Continuing, after the rich man leaves, Jesus goes on to say how it’s easier for a camel to go through the eye of a needle than for a rich man to enter the kingdom of heaven. Progressives look at this as evidence that rich people can’t get into heaven, but, of course, there are multiple problems with this idea. When people think of the “eye of the needle,” often they associate that with an actual sewing needle, and obviously, a camel can’t fit through that. But that’s not the type of needle Jesus was referring to: Back in Jesus’ time, when entering a city, people and animals had to pass through a small gateway called a “needle,” and camels had to go on their knees to get through. This was certainly not an easy task, but it was doable.

Therefore, the example is not to say that wealthy people cannot get into heaven, but rather that the lure and possession of great wealth often stand in the way of a person’s relationship with God, making it tougher to get there.

Another passage from scripture that progressives like to point out to back up their claims comes out of the book of Acts, in which Christians were selling all of their possessions in an effort to help meet each other’s needs. An argument can be made that the way they were living would imply they were pro-communism. However, that argument falls apart with the understanding that what they were doing was completely voluntary and probably necessary at that time for the early church. However, nowhere in scripture is it commanded or expected as a means of living for all who would believe in Christ in the future. If Christian believers wanted to live this way, nothing in scripture would stop them from doing so either. What’s essential to understand, though, is that it must be by one’s free will (free will being one of the most important biblical concepts to understand) that they choose to do this. Jesus wants us to help the unfortunate with our giving, but it must come from the heart rather than government compulsion.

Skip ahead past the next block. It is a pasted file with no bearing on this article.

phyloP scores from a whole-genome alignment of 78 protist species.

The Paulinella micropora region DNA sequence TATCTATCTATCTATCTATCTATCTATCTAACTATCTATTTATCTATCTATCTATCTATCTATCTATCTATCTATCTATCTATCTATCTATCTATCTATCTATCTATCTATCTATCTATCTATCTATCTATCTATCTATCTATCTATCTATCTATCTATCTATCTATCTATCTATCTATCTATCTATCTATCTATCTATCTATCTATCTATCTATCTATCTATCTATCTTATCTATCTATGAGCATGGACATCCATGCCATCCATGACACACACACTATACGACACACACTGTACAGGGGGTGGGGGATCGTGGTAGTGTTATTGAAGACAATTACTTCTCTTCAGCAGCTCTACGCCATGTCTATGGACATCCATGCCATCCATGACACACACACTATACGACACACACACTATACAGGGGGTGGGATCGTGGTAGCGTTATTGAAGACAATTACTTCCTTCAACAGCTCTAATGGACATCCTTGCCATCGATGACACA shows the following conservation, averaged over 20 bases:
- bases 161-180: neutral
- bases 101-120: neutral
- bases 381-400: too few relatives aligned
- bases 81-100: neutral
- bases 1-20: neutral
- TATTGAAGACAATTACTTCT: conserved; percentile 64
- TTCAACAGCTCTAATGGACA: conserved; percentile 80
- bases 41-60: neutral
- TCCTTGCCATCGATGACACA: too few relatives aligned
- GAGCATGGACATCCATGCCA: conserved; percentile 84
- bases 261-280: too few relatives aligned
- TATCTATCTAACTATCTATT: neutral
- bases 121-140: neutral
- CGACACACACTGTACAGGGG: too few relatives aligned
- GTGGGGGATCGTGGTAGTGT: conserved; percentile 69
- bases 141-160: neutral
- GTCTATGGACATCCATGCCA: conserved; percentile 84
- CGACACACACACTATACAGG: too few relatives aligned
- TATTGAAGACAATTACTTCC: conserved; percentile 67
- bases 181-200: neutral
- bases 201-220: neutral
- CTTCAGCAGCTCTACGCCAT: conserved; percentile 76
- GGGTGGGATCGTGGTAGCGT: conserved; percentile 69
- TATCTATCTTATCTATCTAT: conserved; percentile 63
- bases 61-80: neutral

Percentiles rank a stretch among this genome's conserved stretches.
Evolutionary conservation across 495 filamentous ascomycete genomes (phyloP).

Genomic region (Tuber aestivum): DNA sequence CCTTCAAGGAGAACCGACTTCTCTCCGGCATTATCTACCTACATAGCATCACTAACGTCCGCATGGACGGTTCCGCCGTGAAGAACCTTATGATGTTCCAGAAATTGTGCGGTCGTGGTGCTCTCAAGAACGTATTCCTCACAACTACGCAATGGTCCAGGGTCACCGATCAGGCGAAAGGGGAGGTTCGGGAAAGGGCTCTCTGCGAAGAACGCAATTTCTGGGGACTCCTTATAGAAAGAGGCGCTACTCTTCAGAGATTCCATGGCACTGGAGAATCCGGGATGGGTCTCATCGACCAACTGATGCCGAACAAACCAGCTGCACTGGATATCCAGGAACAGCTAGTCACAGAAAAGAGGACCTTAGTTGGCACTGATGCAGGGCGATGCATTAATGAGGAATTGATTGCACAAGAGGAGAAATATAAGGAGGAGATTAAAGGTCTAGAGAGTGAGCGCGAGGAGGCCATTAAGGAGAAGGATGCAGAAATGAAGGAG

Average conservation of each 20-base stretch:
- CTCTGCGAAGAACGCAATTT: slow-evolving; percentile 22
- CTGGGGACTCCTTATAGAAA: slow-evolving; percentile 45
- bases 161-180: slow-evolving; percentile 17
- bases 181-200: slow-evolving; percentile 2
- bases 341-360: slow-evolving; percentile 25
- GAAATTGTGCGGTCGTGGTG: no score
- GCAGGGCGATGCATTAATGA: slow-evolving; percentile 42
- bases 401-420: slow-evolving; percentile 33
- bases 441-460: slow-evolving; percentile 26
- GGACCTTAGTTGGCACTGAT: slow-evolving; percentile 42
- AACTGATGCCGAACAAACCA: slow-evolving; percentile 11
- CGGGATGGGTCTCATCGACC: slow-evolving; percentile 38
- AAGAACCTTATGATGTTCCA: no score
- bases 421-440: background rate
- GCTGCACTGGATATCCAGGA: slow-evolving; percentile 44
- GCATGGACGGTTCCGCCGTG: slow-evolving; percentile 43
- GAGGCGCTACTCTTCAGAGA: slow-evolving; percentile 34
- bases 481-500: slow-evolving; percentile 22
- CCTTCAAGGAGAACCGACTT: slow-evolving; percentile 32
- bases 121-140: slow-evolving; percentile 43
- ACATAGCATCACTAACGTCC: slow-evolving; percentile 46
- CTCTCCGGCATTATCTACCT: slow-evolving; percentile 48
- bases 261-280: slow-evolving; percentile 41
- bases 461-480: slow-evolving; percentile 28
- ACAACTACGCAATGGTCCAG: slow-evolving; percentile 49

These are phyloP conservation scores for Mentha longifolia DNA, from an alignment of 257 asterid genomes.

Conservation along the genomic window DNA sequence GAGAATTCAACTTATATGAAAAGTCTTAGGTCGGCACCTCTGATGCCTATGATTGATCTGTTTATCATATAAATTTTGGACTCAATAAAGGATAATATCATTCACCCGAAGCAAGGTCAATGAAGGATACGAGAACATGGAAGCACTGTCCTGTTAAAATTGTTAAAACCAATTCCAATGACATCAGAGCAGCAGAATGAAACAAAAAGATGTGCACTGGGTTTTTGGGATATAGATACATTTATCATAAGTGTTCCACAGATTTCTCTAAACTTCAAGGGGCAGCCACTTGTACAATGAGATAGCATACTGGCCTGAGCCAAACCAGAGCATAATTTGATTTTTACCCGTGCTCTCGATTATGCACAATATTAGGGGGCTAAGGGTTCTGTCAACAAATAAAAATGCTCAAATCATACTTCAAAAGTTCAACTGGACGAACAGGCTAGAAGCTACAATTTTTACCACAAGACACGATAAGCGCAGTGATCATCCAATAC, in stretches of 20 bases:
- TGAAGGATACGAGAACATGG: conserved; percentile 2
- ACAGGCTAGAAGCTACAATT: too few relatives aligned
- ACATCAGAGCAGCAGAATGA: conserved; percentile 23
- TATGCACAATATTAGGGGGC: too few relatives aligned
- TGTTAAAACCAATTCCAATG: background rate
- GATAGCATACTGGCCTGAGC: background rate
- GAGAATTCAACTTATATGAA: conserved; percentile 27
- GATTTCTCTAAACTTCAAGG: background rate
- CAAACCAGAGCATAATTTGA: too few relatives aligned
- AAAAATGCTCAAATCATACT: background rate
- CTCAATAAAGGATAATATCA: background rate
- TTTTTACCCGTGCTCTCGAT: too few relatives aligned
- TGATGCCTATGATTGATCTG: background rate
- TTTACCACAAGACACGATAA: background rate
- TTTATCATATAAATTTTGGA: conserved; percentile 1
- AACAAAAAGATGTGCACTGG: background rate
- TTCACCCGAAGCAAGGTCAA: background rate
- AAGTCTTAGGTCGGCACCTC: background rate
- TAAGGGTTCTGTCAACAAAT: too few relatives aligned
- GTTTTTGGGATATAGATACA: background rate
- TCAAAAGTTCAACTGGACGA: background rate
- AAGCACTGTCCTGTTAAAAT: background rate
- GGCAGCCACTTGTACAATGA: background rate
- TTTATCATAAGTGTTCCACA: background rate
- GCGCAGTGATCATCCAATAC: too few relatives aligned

If that’s not enough to convince you that Jesus was not a socialist, then we can look at Matthew 2: the parable of the talents (talents referring to a sum of money.) It begins as follows: “For it will be like a man going on a journey, who called his servants and entrusted to them his property, To one he gave five talents, to another two, to another one, to each according to his ability.”